The Supreme Court took up on Thursday the federal government’s appeal challenging the Sindh High Court’s June 23 stay order that restrained it from taking action against sugar mills in light of the sugar inquiry commission’s recommendations.
A two-judge bench, headed by Chief Justice Gulzar Ahmed, rejected the government’s plea to suspend the SHC order for the time being and called for a three-member bench to hear and decide the case.
“This is a mere report, why do you want a stay order on it,” the chief justice asked the attorney general for Pakistan (AGP) who moved the appeal on behalf of the government.
He informed the judges that the SHC order in question doesn’t mention the Islamabad High Court’s (IHC) verdict that had dismissed a petition by the Sugar Mills Association challenging the sugar probe report.
Advocate Makhdom Ali Khan, representing sugar mill owners, stated that the report has just put forward recommendations.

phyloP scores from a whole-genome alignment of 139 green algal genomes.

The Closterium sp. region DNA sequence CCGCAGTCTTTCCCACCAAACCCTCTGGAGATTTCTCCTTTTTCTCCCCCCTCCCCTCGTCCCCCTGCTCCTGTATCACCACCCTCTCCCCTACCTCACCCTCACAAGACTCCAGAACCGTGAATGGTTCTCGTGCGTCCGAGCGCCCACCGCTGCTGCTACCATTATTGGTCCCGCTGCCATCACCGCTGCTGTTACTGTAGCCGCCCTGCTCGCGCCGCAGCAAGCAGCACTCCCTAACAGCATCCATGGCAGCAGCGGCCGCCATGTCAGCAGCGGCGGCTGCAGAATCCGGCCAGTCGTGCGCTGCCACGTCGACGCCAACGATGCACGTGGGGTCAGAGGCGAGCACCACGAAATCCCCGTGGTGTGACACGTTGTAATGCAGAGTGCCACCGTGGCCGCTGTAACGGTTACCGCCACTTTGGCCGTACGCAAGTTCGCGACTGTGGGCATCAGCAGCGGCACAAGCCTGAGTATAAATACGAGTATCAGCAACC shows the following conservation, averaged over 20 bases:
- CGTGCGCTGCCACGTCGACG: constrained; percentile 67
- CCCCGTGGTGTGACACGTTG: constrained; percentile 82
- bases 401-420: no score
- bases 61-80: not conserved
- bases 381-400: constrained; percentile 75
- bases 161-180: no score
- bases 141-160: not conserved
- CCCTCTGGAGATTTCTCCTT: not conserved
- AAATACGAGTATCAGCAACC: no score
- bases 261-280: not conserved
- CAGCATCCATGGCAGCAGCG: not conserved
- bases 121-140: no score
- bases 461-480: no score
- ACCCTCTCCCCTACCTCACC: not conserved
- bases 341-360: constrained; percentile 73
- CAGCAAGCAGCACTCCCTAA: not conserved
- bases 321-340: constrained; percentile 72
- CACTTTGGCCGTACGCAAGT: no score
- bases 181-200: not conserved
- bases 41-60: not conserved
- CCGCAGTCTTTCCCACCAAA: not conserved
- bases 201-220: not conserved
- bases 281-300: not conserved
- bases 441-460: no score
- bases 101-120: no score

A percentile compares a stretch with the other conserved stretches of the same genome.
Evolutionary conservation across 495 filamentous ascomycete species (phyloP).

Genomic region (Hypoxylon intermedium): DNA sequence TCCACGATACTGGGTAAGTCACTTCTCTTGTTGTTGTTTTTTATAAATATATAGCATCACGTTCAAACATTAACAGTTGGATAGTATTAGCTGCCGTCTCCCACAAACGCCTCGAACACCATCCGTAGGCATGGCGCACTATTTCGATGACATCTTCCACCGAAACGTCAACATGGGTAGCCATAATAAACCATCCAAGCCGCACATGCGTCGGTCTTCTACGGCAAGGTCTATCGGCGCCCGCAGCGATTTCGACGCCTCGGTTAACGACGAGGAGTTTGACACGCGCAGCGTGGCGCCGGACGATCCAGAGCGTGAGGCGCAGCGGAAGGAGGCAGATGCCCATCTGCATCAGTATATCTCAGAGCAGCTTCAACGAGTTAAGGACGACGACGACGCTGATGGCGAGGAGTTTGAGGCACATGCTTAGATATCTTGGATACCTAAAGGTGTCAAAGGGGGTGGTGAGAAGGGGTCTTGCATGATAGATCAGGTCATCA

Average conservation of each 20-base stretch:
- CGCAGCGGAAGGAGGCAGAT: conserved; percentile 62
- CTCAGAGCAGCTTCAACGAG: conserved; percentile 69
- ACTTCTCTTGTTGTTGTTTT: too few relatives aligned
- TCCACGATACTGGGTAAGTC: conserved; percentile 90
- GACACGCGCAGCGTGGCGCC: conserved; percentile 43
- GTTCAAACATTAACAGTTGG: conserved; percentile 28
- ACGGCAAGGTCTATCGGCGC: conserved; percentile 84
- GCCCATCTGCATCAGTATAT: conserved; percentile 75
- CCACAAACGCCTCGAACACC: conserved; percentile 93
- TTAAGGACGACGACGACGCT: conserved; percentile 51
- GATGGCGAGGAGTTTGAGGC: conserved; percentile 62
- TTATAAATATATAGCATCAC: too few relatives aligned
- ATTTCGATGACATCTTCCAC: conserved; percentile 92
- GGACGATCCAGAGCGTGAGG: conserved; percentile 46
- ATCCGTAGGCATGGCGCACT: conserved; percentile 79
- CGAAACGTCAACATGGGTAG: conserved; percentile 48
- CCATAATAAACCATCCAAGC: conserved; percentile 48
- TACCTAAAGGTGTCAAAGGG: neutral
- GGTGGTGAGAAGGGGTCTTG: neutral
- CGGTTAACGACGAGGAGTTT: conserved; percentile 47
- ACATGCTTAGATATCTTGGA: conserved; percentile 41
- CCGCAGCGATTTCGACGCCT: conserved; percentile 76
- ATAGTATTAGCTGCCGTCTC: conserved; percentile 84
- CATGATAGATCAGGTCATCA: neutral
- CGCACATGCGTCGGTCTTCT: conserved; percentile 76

Justice Ijazul Ahsan said the commission pointed out various things, including a deal. “There was a hue and cry over hike in sugar prices across the country and you want us to set aside the report,” he remarked.
It will take relevant institutions 10 years if they start from zero, he added.
Chief Justice Gulzar said so far no action was taken against sugar mills in the wake of the report, asking how it can affect sugar mill owners. He added the government formed commissions on various occasions but their report never came to light.
He said the Sugar Mill Association cannot get rid of the report, observing even though the court declares the commission illegal yet investigation will not end.
The hearing was adjourned until July 14 with direction for the association’s lawyer to submit a written reply.